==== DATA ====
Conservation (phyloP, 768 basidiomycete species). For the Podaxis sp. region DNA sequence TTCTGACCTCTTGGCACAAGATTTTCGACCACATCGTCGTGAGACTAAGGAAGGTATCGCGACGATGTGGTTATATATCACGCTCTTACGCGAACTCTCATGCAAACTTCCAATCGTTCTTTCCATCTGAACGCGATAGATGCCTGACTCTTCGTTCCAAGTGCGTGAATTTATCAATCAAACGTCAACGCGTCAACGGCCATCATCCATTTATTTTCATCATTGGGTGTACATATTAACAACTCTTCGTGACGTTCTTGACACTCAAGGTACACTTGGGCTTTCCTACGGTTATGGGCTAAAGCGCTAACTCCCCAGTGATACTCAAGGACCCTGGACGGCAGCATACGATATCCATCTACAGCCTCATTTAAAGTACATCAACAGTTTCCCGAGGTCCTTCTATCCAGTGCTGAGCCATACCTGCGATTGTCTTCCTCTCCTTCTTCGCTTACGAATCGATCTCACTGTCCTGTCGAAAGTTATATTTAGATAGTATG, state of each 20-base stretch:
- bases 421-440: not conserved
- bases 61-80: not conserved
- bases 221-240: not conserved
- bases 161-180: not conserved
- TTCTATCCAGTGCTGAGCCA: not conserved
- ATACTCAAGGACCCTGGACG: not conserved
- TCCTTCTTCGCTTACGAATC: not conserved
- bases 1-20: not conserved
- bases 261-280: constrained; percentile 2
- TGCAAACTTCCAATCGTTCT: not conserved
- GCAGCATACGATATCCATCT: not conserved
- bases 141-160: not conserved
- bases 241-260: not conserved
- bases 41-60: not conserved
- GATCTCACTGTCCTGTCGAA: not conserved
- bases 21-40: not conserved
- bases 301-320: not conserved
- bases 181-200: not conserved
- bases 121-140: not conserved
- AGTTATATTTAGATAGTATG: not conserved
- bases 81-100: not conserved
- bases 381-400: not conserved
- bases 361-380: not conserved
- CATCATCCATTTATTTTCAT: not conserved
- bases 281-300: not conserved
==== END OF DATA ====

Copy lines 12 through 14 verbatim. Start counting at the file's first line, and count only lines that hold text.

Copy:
- GCAGCATACGATATCCATCT: not conserved
- bases 141-160: not conserved
- bases 241-260: not conserved